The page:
In A Narrative of the Captivity and Restoration of Mrs. Mary Rowlandson, the author depicts a transformation she undergoes during her captivity at the hands of the Indians. While her first inclination in captivity is to end her suffering as quickly as possible by giving up on her life, Rowlandson quickly takes up the role of survivalist, determined to stay alive long enough to be released and returned back to civilization. Along the way, however, Rowlandson compromises on aspects of her life in order to achieve this survival. As a means of surviving the ordeal of a constantly changing environment, Rowlandson adapts her opinions regarding food, the Native Americans, and even the land around her to take on the perspective of a savage, similar to that of her captors, as a means of compensating with her perceived savage environment.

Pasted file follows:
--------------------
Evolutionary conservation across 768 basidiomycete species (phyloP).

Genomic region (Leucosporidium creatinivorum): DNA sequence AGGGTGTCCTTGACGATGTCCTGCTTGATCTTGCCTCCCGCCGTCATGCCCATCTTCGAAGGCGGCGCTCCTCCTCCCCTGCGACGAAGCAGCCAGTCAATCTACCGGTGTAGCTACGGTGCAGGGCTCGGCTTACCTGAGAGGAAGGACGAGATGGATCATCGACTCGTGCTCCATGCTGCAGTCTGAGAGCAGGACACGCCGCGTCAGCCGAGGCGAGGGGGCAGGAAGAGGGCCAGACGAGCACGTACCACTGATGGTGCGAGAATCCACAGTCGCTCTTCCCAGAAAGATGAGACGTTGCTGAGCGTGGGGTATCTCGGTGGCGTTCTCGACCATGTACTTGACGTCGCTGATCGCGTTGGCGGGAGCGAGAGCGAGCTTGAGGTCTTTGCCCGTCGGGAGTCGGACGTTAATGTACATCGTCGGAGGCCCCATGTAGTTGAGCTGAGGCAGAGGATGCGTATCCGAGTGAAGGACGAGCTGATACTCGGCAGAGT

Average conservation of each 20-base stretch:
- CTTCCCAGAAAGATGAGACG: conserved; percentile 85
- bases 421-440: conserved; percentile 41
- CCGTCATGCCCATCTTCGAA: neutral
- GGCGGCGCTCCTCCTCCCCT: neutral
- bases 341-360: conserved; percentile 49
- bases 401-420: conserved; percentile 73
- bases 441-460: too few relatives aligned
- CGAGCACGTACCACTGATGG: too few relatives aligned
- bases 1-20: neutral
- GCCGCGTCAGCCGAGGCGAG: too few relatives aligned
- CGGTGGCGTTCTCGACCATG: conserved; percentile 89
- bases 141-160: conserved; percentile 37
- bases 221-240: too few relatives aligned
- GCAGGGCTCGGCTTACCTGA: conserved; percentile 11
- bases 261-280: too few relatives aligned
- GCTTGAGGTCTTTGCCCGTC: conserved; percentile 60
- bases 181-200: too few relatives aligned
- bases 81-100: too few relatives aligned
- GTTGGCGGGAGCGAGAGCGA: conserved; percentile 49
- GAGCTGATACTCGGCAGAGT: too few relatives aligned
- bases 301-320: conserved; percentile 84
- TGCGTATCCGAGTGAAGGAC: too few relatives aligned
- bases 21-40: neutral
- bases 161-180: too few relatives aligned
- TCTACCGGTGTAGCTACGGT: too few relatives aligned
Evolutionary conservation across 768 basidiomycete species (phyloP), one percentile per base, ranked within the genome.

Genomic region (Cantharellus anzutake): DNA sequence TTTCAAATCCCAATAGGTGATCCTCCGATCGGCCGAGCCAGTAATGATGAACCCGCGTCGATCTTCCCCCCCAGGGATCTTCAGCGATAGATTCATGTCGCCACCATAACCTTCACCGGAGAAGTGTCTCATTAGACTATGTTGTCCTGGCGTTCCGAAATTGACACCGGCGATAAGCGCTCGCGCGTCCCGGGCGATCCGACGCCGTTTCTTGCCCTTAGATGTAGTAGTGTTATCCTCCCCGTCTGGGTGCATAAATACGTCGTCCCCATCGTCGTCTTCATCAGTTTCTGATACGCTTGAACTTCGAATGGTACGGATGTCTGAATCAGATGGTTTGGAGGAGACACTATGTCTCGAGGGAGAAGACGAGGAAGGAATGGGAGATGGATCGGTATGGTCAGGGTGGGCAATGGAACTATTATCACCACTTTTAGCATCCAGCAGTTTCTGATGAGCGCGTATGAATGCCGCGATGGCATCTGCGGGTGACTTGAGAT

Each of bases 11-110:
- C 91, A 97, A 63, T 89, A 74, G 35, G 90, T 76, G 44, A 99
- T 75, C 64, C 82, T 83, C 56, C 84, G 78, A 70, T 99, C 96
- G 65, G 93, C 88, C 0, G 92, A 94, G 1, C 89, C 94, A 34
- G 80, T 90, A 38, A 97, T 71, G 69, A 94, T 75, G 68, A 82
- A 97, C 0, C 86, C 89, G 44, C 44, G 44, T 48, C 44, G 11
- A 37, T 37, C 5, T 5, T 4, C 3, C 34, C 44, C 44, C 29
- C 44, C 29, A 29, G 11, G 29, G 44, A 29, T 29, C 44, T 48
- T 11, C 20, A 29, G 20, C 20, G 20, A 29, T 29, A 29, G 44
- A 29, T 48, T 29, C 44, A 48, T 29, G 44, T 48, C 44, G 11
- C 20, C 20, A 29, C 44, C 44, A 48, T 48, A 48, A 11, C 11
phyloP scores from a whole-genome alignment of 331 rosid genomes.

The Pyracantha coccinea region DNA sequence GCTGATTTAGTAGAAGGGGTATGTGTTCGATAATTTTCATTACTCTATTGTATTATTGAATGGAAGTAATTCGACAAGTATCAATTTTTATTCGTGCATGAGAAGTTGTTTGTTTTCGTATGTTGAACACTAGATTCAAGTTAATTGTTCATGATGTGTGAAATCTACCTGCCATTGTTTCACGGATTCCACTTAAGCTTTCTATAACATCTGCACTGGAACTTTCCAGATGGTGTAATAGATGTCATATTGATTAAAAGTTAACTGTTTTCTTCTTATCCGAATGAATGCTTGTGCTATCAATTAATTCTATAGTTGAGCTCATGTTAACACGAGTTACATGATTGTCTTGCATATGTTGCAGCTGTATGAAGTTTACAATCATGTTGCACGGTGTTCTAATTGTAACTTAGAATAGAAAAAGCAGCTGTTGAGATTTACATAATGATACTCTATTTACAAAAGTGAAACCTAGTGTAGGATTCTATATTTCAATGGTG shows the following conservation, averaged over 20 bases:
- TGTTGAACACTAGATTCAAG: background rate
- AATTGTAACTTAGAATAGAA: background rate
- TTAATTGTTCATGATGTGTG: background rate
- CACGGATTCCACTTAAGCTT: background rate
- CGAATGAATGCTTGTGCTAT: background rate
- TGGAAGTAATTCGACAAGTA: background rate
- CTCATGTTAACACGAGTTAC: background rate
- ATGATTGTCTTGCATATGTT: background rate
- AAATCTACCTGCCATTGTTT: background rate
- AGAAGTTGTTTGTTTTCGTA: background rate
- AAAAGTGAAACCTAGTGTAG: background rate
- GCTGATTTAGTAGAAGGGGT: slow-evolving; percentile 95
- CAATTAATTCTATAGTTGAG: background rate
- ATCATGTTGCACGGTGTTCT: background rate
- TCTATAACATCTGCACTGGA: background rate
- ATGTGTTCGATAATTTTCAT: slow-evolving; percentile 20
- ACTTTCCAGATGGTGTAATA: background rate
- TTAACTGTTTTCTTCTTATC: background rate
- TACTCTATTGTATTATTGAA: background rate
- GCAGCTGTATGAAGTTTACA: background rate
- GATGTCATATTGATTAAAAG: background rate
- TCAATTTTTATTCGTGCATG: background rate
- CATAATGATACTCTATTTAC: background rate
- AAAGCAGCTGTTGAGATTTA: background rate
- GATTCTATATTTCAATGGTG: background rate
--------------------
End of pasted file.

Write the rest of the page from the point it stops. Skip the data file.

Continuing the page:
When Rowlandson is first captured, she makes it her objective to survive the ordeal as best as she can, but one of her earliest struggles comes with the subject of food. Rowlandson reflects on the progression of her eating habits and how she went through a fundamental change in her opinion towards the food in order to sustain herself: "But now that was savory to me that one would think was enough to turn the stomach of a brute creature." (153) Here Rowlandson succinctly compares her own tastes to that of a brute creature, the sort of description she would normally reserve for one of the Native Americans. This quote comes on the heels of stories of Rowlandson eating horse liver and different nuts and meats that were completely alien to her tastes. In her desperation, however, Rowlandson begins to consider anything that brings her nourishment and sustenance as "savory," and in her starving and desperate state she separates herself from the presumably civilized reader by labeling them as "one." From Rowlandson's perspective, it is not a given that the food she was forced to eat would be unfit to eat, but that opinion would only stem from...
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